Rapid mobilization by IALD members shut down a bill that would have unintentionally outlawed the practice of lighting design in Texas.
On May 26, the IALD was alerted about a pending House Bill 2649, a bill regulating engineering services for the design of concrete slabs. The seemingly innocuous bill contained provisions that restricted the practice of lighting design to individuals licensed as architects, landscape architects, engineers or electricians — with the unintended consequence of crippling the lighting design industry in Texas.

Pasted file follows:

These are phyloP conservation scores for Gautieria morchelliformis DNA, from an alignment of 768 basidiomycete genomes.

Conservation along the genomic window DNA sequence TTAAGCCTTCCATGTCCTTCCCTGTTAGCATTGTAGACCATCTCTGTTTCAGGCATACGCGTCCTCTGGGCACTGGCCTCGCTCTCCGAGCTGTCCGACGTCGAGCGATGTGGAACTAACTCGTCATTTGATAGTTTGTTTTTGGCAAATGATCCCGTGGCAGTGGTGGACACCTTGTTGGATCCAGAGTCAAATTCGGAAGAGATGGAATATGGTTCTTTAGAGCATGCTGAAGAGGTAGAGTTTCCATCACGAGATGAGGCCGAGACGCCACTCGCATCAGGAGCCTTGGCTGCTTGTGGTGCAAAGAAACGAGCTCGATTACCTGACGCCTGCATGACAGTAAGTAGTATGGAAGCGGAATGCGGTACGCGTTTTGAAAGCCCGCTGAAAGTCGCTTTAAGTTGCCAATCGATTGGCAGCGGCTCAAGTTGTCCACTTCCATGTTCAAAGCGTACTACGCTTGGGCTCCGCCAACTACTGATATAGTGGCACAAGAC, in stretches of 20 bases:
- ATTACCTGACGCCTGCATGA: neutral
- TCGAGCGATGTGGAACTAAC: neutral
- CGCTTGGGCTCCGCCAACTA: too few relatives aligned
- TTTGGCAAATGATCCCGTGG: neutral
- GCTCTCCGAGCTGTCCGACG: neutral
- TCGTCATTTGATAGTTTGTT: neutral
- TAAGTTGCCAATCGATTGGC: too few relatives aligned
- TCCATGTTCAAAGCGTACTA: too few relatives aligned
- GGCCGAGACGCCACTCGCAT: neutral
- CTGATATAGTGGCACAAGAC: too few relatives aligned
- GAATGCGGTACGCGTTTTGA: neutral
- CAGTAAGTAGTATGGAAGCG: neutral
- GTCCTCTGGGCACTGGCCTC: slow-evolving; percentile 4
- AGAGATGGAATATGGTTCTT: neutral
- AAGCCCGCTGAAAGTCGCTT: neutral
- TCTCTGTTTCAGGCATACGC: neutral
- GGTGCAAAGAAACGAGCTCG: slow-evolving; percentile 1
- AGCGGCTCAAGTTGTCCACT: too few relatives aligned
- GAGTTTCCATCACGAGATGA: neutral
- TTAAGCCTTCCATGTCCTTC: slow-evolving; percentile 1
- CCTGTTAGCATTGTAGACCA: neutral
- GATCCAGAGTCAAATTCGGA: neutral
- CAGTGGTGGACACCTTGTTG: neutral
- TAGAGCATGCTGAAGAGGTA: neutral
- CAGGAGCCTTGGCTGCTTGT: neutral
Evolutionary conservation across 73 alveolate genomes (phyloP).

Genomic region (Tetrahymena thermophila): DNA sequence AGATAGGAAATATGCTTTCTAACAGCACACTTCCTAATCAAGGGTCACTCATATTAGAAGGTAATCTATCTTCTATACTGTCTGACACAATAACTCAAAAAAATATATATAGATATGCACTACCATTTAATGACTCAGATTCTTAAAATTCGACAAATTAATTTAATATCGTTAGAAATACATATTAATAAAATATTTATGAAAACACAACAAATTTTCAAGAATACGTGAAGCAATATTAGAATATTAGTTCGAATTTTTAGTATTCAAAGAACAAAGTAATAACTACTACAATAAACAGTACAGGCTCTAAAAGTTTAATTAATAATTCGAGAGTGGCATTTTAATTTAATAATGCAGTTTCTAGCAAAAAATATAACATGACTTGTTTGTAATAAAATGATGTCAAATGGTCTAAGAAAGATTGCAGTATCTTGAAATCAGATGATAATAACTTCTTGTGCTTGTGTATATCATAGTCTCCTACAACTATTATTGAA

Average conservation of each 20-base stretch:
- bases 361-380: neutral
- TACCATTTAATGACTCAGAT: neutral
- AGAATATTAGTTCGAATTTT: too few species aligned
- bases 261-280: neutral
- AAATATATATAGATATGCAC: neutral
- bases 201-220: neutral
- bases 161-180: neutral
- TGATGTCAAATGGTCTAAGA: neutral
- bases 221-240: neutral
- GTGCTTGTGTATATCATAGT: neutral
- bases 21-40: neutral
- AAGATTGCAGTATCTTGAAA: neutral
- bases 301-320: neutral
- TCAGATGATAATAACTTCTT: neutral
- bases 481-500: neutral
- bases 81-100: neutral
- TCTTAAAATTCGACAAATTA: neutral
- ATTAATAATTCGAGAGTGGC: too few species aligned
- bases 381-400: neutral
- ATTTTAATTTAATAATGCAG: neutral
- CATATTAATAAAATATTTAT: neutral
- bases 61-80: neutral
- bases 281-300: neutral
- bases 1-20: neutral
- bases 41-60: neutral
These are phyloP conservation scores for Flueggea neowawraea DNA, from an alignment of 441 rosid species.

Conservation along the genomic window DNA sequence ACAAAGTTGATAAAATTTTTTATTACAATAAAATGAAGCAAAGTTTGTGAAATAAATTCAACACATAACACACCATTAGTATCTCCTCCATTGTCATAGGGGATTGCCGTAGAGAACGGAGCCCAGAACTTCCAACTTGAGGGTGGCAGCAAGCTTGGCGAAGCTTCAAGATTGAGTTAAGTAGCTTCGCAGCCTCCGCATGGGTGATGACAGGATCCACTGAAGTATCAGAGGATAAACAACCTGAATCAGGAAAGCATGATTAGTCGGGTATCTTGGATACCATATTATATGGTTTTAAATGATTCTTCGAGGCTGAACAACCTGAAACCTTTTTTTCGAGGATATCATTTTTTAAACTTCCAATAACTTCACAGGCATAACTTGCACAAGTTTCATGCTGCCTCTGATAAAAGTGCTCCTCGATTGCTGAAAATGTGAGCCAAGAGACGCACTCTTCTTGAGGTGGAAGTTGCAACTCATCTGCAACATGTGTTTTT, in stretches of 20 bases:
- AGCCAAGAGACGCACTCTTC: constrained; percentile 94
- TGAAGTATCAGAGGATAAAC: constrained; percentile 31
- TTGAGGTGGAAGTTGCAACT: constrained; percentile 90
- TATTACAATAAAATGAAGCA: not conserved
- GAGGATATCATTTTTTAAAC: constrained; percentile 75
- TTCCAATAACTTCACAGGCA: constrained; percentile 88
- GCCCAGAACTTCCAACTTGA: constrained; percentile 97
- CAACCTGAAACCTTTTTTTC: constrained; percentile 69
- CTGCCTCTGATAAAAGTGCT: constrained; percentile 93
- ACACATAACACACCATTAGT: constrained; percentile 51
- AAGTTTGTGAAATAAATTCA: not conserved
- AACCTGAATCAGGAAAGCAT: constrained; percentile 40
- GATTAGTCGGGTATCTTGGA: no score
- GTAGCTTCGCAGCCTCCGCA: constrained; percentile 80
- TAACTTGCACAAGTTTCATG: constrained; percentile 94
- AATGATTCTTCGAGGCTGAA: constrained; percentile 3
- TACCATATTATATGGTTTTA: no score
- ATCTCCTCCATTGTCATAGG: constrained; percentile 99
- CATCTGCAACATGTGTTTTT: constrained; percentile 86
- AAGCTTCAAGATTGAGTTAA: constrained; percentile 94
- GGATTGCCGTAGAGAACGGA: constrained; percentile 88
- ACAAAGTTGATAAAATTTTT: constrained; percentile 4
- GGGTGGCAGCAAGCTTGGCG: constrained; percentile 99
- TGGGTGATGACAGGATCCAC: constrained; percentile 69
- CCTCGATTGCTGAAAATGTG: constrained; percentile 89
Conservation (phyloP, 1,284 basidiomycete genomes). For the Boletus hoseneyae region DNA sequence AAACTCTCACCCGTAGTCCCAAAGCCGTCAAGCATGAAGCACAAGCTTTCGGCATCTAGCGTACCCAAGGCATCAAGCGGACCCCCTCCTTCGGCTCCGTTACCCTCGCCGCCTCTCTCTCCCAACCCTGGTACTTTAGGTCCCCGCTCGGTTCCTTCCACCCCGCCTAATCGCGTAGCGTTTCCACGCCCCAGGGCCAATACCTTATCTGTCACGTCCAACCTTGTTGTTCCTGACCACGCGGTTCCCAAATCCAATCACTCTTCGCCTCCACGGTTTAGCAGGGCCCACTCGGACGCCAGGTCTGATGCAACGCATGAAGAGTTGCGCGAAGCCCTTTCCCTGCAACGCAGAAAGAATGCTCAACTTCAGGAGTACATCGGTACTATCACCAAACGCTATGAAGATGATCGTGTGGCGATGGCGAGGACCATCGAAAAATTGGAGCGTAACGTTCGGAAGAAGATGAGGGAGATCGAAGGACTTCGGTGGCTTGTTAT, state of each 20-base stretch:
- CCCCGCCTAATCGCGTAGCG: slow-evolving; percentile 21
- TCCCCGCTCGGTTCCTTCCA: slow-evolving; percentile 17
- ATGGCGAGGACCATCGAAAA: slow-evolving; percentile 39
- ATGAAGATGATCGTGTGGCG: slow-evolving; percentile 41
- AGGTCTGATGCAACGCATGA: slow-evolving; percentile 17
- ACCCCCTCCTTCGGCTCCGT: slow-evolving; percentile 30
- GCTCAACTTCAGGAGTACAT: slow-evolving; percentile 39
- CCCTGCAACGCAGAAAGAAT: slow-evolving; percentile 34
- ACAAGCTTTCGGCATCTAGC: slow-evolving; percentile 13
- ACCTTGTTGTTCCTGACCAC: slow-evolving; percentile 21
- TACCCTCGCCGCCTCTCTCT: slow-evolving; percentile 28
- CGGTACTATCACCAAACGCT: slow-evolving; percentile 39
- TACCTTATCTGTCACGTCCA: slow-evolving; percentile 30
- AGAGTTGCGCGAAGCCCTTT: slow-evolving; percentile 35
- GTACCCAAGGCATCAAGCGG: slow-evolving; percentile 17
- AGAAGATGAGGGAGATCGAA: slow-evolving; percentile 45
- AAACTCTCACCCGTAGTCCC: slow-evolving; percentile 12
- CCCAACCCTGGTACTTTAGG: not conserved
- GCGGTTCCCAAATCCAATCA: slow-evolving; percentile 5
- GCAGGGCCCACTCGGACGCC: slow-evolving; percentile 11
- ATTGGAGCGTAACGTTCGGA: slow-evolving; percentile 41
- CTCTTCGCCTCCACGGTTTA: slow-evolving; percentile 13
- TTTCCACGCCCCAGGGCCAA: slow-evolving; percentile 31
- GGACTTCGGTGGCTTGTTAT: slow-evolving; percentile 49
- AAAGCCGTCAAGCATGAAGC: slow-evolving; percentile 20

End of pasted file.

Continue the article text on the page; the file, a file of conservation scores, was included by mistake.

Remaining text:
The IALD quickly got to work, raising awareness about the potential impact of the legislation through e-mail campaigns and even Twitter, encouraging members to call their legislators in protest of the bill. These efforts resulted in hundreds of phone calls to the offices of key Texas legislators, media coverage from more than 80 media outlets and a wave of unwelcome attention to the bill. Theatrical lighting designers other allied professionals also rallied against the bill.
The bill was modified to strike the controversial language through a conference committee of members of the state assembly and state senate, even though it had been passed by both houses of the Texas legislature. In the conference version of the bill sent to the Gov. Rick Perry on June 3, HB2649 went back to being a harmless bill about slab engineering.